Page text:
Thursday, July 2, 2009


I grew up in a small, rural community. It's funny, when I think of all the freedom that little town provided to me as a child. I could walk to Susan's house. I could bike to Nancy's house. I could bound on over to Lisa's house on a moment's notice... Even my friends who lived in the next town were accessible if I arranged to ride home with them on the school bus...

Sometimes I think about how different things are now from the way they were when I was a little girl. Part of that difference comes from our changing times, but some of it is simply location. Because my kids are growing up in a more urban community, they have access to things I only dreamed about. Our kids can go to a different movie every day of the week. They can go bowling just about any time of the day. They can spend the day at the lake, or at the zoo, the water park, the mall, or at the Children's Museum... And yet, they may actually be missing out on a few things.

My children are growing up without knowing what it's like to spend the day roaming through the neighborhood, playing with whomever is available. They can't walk to the swimming pool on a hot summer day. They won't have memories of riding their bikes to the store to buy penny candy. And none of that is because they're too lazy or too restricted by my rules... Mostly, it's just because of where we have chosen to raise them.

You would think that having the ability to access so many different things would imply close proximity to those things. That's where you'd be wrong. In a small town, everything is close--it's just that everything doesn't include very much of anything... In our city, we can find anything we might want or need... The question is:

How far do you have to go to get it?

The Princess dances at a studio that is over twenty miles away from our home. Our doctor is twelve miles away in the opposite direction. The grocery store is nearly seven miles away, down a mountain, and not accessible by sidewalk. The local high school is over seven miles away, down the other side of a mountain, across a highway... Let's face it, we don't live near anything.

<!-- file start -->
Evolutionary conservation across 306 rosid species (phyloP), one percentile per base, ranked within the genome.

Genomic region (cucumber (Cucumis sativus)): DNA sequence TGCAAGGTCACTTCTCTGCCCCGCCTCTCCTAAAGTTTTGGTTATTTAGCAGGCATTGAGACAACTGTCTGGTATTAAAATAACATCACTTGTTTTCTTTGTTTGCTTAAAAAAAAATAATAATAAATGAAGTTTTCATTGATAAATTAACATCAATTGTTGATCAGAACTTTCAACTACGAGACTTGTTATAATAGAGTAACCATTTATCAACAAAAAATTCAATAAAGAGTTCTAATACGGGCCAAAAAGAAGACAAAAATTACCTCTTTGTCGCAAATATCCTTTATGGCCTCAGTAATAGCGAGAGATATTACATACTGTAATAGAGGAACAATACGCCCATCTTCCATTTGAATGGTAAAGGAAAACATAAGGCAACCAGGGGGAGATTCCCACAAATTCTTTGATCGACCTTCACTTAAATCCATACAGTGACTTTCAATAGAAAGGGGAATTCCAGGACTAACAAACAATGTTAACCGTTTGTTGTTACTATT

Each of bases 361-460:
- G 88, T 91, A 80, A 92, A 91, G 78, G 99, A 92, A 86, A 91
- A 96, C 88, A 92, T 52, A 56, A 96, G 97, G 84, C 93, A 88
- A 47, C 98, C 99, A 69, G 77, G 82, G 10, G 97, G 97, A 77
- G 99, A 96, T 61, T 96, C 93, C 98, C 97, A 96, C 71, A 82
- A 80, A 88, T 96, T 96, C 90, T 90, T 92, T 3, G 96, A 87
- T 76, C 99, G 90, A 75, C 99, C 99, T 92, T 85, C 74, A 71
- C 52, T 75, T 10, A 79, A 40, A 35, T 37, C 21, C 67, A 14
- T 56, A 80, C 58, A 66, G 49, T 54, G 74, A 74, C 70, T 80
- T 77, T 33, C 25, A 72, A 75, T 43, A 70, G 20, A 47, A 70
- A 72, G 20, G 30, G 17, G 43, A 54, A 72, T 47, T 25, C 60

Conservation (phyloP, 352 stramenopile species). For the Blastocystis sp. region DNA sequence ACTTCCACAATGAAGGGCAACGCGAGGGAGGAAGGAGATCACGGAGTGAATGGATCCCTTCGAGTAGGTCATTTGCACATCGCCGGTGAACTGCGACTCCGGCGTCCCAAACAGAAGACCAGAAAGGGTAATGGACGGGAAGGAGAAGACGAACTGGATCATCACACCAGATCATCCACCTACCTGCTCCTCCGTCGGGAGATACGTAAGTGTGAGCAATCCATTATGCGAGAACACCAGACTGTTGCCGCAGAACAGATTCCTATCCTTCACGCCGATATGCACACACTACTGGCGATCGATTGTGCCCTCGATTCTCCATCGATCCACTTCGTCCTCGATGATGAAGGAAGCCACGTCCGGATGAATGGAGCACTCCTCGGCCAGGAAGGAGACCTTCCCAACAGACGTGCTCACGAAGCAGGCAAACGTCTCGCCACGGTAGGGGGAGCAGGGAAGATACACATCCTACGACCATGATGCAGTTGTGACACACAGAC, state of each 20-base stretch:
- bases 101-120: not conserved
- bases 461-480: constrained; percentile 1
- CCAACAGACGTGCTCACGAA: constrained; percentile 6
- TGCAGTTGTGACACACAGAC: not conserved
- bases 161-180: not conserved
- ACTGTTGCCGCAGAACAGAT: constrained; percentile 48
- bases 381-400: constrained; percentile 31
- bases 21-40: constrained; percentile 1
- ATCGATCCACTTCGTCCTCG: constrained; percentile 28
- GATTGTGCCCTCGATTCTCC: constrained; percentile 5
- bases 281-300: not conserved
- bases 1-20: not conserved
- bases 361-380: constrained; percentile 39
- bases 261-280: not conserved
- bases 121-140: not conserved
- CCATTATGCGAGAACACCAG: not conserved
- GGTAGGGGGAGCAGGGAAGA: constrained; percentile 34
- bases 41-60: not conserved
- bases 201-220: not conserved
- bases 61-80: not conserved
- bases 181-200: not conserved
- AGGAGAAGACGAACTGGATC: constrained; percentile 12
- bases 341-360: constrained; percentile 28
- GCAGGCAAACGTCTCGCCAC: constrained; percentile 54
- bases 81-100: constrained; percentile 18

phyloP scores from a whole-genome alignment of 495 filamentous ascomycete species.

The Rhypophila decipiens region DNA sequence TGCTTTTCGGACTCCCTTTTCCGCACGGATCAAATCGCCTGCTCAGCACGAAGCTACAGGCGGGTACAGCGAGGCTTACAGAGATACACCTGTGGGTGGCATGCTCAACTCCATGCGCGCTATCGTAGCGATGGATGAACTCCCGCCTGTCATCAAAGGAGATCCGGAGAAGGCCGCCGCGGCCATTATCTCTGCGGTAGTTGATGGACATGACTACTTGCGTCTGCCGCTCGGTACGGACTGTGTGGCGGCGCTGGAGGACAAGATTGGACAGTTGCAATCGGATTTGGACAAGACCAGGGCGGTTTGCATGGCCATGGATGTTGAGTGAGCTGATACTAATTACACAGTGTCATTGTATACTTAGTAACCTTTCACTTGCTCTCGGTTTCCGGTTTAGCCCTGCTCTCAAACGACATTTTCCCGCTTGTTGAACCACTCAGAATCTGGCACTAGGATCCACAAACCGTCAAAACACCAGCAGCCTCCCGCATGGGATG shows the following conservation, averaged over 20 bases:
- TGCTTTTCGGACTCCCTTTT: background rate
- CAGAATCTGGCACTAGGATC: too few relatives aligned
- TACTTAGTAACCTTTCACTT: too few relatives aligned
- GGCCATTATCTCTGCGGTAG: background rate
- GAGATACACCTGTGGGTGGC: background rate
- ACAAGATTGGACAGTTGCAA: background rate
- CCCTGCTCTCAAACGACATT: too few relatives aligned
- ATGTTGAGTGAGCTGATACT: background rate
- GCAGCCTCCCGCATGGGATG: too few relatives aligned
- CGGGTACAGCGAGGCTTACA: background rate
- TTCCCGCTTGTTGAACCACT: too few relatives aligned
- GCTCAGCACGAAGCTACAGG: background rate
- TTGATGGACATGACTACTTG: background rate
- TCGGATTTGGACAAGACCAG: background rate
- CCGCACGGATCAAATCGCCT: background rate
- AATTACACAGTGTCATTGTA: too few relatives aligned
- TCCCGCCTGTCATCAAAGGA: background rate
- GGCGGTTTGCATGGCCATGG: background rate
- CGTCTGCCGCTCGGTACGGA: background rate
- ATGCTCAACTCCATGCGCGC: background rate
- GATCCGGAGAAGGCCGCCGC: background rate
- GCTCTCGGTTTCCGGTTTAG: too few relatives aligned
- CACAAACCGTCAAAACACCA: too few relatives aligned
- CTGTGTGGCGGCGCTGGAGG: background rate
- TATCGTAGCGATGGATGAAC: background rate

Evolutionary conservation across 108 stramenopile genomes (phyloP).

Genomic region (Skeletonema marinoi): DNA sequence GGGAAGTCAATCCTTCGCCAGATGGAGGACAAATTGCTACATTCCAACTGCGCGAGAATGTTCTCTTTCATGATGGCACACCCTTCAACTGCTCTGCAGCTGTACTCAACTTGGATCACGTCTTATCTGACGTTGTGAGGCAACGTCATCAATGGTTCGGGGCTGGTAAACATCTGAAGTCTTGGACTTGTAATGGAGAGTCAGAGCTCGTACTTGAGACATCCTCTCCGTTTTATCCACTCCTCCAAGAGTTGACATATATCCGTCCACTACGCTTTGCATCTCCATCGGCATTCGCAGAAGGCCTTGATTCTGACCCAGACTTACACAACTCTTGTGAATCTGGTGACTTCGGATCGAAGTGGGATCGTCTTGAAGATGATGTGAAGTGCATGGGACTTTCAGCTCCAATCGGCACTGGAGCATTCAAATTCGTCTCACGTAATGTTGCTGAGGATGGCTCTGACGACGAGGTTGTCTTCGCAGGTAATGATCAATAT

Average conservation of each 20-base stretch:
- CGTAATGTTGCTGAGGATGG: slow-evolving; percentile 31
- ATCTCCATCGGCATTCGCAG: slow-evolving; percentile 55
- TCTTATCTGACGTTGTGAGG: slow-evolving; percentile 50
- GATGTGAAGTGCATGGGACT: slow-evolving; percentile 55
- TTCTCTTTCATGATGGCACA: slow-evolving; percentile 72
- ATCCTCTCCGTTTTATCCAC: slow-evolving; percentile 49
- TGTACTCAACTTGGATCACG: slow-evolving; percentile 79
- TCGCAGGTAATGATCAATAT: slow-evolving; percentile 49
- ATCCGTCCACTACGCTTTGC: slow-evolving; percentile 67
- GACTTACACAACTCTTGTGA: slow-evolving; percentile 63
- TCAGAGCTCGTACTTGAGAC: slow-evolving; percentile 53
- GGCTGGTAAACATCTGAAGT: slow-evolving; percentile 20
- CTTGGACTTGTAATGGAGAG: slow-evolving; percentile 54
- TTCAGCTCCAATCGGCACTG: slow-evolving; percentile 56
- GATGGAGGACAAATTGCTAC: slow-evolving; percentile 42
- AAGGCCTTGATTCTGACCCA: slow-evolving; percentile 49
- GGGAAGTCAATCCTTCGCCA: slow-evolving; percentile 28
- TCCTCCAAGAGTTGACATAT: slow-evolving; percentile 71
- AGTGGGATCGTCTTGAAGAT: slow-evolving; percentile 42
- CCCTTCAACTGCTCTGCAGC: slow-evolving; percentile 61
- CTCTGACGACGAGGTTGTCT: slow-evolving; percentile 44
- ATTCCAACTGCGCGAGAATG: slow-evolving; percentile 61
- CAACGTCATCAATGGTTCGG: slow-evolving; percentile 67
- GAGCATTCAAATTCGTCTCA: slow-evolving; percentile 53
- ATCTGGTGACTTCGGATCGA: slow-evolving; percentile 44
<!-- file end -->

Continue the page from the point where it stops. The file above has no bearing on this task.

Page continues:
For years, we have been importing friends. Having a friend to play with isn't always as easy as walking three houses away and knocking on the door. It takes a phone call, a drive to pick up the friend, and sometimes it takes a consultation with the weather man... We've been known to have friends spend the night due to road conditions which were just too treacherous at the end of the play date.

This might leave the impression that I dislike our life or our current location. Actually, I love seeing the sun rise over the mountains in the morning (I just wish it didn't happen so darn early!). I enjoy watching the deer wander through my back yard. I smile when I hear the coyote pups howling in the evening. I ponder the hawks outside my window as they glide along the air currents for hours each afternoon. I smile as the setting sun glints off the surface of the lake. And I hope my children find pleasure in these things, too.

But even I will admit to the inconvenience. Maybe living here, away from the hustle of the city, is my way of creating a small slice of (artificial) rural life at the core of our hectic, urban existence... And while I don't like all the miles that tick away on my odometer every day, I much prefer that to the crowded neighborhoods of the city center, or to the isolation of a rural home. I feel like we have it all here... The best of each... A quiet sanctuary in the suburbia of an exciting, modern city.


Christensen Family said...

I've also been thinking about DISTANCE a lot lately . While I absolutely love our location, it's different from an ideal kid scenario. Sounds like we're going to have to come up with our own solution...

honeypiehorse said...

The burbs I've lived in had ballet and other stuff pretty near by. Still sounds like you live in a nice place. Although knocking on random doors looking for people to play with is also fun.

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